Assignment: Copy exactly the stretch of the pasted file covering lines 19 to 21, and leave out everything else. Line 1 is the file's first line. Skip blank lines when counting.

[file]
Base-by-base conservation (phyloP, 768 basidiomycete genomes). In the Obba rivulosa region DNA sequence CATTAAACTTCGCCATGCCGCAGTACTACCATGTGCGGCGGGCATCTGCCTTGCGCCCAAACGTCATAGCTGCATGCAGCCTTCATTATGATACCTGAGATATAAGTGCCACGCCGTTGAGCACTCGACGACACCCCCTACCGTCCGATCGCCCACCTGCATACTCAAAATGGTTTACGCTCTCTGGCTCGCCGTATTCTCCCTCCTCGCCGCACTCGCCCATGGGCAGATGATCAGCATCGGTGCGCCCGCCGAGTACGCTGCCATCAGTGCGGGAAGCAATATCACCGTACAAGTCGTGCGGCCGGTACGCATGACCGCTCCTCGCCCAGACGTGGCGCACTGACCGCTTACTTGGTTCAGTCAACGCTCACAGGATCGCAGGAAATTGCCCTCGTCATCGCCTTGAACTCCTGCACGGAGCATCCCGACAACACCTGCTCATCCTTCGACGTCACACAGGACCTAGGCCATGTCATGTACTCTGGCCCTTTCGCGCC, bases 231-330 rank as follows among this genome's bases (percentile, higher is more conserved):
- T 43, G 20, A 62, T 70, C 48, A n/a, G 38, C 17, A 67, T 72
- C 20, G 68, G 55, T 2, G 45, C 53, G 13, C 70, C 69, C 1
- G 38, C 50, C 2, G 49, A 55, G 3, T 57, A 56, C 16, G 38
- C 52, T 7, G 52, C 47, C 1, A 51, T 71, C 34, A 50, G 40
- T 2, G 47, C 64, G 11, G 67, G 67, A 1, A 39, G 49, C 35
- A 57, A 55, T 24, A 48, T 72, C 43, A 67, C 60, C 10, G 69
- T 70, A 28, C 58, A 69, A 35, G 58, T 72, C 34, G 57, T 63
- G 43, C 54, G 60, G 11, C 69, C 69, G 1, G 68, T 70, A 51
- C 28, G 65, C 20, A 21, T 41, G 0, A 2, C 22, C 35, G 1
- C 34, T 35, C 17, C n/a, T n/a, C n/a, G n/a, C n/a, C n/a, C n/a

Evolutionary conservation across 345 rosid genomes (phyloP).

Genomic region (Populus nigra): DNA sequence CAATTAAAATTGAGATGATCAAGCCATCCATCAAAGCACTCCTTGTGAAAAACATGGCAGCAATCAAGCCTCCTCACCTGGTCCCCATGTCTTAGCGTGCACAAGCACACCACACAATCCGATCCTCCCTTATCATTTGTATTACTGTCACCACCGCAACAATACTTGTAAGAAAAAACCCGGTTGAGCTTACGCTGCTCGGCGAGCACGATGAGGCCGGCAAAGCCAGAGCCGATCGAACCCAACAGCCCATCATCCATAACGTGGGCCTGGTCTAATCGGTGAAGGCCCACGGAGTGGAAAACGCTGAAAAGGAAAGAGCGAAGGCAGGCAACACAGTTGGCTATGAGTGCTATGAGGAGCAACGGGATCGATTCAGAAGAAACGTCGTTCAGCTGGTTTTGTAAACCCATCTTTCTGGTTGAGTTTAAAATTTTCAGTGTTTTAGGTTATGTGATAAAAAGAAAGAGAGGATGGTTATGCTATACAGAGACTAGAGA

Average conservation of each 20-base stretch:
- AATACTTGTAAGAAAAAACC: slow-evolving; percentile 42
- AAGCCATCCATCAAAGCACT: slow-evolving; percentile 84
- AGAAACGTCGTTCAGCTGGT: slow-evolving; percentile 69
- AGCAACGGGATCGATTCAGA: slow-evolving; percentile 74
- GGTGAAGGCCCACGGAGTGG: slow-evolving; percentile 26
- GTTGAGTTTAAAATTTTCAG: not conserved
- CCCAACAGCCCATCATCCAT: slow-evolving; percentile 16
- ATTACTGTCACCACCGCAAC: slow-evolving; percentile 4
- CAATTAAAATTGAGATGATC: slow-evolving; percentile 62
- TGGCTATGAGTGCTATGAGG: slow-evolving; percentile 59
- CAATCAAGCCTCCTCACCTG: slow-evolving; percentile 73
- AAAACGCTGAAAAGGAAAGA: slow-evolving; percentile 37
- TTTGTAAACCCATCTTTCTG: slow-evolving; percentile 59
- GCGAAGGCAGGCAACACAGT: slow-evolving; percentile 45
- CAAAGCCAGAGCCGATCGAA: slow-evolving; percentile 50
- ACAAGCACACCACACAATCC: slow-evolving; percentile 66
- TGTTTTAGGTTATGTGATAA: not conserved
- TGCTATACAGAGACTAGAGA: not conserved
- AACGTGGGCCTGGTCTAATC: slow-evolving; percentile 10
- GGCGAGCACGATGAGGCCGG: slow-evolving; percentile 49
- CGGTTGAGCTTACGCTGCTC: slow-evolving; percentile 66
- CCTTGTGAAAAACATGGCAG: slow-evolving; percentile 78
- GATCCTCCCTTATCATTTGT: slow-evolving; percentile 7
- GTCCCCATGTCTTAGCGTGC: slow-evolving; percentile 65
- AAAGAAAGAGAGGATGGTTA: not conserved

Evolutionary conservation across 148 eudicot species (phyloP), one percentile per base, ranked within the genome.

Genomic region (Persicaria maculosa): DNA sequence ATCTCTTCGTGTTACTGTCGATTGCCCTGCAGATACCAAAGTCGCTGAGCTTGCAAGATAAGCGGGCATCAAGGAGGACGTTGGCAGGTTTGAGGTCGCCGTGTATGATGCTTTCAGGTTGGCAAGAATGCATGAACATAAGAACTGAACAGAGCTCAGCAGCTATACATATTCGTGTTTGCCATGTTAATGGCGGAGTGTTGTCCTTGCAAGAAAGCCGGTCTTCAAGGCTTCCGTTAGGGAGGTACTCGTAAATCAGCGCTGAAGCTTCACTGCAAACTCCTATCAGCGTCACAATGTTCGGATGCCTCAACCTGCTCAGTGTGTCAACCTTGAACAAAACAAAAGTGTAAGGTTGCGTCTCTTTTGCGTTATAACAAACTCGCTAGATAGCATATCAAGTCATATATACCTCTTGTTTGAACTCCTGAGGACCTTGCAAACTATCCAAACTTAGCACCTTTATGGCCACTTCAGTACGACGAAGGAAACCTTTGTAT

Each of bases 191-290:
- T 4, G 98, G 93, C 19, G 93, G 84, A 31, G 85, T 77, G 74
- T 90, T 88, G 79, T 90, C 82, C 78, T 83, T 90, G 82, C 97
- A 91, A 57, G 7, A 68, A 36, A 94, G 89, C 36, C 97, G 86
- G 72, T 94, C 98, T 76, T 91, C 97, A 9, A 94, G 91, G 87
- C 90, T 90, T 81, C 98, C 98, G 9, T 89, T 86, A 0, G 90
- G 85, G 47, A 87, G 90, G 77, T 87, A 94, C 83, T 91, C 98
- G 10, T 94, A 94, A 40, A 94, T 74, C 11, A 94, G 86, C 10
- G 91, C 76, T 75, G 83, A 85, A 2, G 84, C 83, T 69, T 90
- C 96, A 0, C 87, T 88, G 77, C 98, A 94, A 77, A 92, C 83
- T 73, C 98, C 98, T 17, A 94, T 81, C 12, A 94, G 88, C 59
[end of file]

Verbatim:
- GGTGAAGGCCCACGGAGTGG: slow-evolving; percentile 26
- GTTGAGTTTAAAATTTTCAG: not conserved
- CCCAACAGCCCATCATCCAT: slow-evolving; percentile 16